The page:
Author: Stephen Auld – Global Business Manager – Subsea Asset Monitoring
For deep water oil and gas field developments, complex and highly engineered riser systems are required to make sure that hydrocarbons are transported from the seabed to the surface safely and efficiently.
The deeper the water, the more complex they become. A floating production, storage and offloading (FPSO) vessel will have risers connected to multiple riser bases on the seabed through one of a variety of mechanisms, e.g. steel lazy wave, buoyancy support, steel catenary or hybrid risers, which take their weight in the water column. In depths reaching 3000 metres, there will be miles of risers, all needing support to make sure no undue stress is put on the risers, the FPSO’s top riser assembly or the riser bases on the seafloor.
Monitoring the integrity of these systems and the fatigue being experienced by the risers they’re supporting is a critical task that can extend riser life, save money and prevent downtime. It can also give operators the critical information they need in the event of a hurricane, which may require them to unlatch the FPSO from the riser system.
The monitoring technology required can also be complex and costly. Each riser system will need multiple sensors, as well as positioning systems, supported by seabed transponder arrays, and, potentially, through-water communications technology. The sensors will collect depth, temperature, inclination, load and attitude and sound velocity data, which will all need transferring to the FPSO’s control room. In cases where these sensors are not hardwired, one or more transceivers will be deployed to relay this data to the surface so that a full picture of the subsea architecture status can be built.
However, there’s a smarter way to monitor subsea assets, using fewer seabed transponders and sensors that are more intelligent, because they can process data at its source, all while using less power, which means batteries need changing less often.
As an example, working with engineering consultancy BMT, we performed a study on a deep water FPSO hybrid riser monitoring system in the US Gulf of Mexico. The incumbent system, to monitor five flexible risers, has two omnidirectional transponders and a modem at each of the buoyancy systems supporting each individual riser. Positioning is supported using a Long BaseLine (LBL) array, via three sets of four seabed transponder arrays, from which the riser buoyancy transponders get their ranges. Each array is supported by a separate transceiver mounted on the FPSO’s turret, but, importantly, there’s no interaction between each of the arrays. This system also has external strain sensors, an internal heading and motion sensor, plus separate modems.
However, BMT and ourselves, using Sonardyne equipment, were able to design a simpler arrangement with fewer transponders and more intelligent and longer battery life sensors. Our alternative scheme would reduce set-up and life-of-field costs as well as reducing the number of maintenance trips needed.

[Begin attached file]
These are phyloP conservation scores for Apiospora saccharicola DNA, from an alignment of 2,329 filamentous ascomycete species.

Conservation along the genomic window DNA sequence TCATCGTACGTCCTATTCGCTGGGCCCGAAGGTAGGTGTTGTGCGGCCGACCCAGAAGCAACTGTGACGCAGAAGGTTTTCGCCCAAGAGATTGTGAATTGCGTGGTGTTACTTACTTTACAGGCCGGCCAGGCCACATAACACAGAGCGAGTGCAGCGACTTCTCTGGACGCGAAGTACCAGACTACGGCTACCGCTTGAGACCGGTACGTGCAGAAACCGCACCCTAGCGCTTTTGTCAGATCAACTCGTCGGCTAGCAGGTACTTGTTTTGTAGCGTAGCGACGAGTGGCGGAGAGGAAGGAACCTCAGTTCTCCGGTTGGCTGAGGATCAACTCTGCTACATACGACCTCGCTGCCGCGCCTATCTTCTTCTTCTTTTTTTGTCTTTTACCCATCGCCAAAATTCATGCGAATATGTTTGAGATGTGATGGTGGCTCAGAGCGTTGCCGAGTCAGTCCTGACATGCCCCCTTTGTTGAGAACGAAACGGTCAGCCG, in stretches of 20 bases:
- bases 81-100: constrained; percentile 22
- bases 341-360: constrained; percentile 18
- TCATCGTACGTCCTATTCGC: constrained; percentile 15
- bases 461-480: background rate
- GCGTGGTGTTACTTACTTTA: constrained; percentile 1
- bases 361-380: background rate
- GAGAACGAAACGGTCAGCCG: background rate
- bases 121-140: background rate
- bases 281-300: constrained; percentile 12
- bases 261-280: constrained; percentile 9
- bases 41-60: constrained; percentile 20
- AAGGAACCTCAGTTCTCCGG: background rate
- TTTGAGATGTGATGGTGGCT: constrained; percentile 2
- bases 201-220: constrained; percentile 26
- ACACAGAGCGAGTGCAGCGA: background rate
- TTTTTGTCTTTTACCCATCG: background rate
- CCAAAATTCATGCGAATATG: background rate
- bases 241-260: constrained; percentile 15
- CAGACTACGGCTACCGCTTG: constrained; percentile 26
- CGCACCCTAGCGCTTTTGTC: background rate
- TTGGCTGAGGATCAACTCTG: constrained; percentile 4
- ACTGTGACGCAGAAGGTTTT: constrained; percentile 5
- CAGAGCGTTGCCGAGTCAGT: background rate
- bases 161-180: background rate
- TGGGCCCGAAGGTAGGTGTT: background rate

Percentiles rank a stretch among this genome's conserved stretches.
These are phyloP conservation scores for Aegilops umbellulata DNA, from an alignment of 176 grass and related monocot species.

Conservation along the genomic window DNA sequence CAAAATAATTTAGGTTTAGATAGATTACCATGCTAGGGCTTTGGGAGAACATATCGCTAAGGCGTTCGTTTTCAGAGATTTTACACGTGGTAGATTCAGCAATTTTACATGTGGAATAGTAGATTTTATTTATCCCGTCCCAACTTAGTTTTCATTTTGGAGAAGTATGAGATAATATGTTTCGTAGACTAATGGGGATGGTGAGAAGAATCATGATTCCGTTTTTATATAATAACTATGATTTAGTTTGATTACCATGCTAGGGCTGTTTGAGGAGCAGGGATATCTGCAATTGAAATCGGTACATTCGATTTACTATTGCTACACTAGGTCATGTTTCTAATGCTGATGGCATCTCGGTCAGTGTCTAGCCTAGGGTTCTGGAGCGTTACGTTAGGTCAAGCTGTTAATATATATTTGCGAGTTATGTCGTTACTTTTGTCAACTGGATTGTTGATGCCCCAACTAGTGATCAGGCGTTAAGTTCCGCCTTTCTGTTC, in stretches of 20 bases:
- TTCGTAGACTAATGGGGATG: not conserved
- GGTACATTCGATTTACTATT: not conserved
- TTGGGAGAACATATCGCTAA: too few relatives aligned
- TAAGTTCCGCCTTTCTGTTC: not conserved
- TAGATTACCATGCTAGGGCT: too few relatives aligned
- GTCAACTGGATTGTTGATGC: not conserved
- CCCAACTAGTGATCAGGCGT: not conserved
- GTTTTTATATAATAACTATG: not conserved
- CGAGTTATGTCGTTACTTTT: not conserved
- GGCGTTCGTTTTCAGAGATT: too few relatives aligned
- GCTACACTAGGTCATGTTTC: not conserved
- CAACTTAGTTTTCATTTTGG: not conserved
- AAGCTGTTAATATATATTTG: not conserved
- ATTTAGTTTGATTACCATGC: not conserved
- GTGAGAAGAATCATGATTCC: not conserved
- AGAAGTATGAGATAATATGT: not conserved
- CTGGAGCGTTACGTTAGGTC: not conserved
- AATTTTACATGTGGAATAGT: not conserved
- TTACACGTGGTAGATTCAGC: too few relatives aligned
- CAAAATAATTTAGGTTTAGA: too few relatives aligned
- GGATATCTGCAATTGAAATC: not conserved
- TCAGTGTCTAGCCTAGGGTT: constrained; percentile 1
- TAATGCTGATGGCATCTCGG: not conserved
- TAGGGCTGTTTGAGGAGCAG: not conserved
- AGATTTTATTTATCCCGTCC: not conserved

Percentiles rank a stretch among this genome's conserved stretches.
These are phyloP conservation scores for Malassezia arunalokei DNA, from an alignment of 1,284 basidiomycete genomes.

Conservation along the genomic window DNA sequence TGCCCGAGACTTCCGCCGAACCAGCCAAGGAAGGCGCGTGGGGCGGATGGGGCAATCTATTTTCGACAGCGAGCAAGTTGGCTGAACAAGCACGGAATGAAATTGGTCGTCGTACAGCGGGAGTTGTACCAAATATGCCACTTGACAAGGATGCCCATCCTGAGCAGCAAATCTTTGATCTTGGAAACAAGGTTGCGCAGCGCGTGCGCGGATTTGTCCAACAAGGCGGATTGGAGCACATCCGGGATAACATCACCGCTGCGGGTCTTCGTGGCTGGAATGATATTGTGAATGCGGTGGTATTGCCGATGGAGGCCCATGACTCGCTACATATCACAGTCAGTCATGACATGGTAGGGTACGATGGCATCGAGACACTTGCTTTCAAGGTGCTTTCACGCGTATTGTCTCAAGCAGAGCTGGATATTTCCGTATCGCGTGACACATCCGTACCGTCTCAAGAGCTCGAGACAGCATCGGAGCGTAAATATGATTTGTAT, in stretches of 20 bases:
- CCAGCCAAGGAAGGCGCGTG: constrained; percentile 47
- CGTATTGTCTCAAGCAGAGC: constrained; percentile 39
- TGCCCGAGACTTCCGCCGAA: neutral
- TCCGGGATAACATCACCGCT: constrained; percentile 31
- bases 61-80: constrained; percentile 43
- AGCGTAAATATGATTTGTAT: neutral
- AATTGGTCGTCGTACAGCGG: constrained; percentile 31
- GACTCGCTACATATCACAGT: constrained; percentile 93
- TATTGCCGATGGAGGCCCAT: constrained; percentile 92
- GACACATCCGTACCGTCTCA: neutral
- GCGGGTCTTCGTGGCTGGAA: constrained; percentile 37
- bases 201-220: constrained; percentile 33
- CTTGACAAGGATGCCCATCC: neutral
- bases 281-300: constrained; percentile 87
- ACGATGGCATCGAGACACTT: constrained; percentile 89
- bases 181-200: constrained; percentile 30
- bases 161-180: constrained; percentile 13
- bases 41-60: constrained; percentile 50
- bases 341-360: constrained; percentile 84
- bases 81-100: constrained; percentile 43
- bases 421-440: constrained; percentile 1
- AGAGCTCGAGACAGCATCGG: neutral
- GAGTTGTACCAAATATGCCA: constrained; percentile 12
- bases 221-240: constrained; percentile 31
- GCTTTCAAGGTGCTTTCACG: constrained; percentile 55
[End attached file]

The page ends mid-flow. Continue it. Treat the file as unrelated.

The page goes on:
Analysing areas for potential savings concluded that the number of LBL transponders on the seabed could be reduced from 12 to six, while maintaining line of sight to each riser, by sharing the LBL array instead of having three completely separate arrays.
Additionally, by retrofitting our low-power SMART (Subsea Monitoring, Analysis and Reporting Technology) to measure strain and motion (strain using external strain gauges and motion using an internally housed high-performance inertial measurement unit), and communicating all from one unit would enable the previously installed large battery pack’s life to be extended well beyond five years, compared with just two years, in the current incumbent system.
Furthermore, by fitting an additional passive USBL array, SMART can also offer high accuracy heading, to ~0.1°, calculated from the bearing to the seabed array using the navigation pings already being transmitted, so no change or additional software is needed. Configuring SMART in this manner eliminates the need to use the existing, larger and more power hungry inertial measurement unit, therefore further extending battery life and reducing maintenance visits.
Significantly, all of this would cost one third of the incumbent systems’ through-life maintenance charge.
SMART’s advanced data acquisition and processing system, which is built around a highly capable micro-processor with the latest peripheral electronics, enables data processing subsea – what some call ‘edge analytics’ – with low-power electronics for long-duration logging and telemetry in a single unit.
What’s more, the LBL transponders, could be installed prior to asset installation, to aid subsea infrastructure positioning operations, and then be used again during life-of-field operations, from inspection, maintenance and repair and brownfield operations, to decommissioning, as they have multi-user functionality.
What all of this means is that operators can see the status of their subsea assets throughout the life of the field and have access to data to perform fatigue analysis, so they can intervene before they have a problem, at lower installed and operational costs than existing systems.
This is just one of the ways we and BMT are working together to bring further savings to the subsea asset monitoring environment through smarter, more efficient monitoring solutions. By working collaboratively on integrated solutions, we can offer greater project and product efficiency and performance.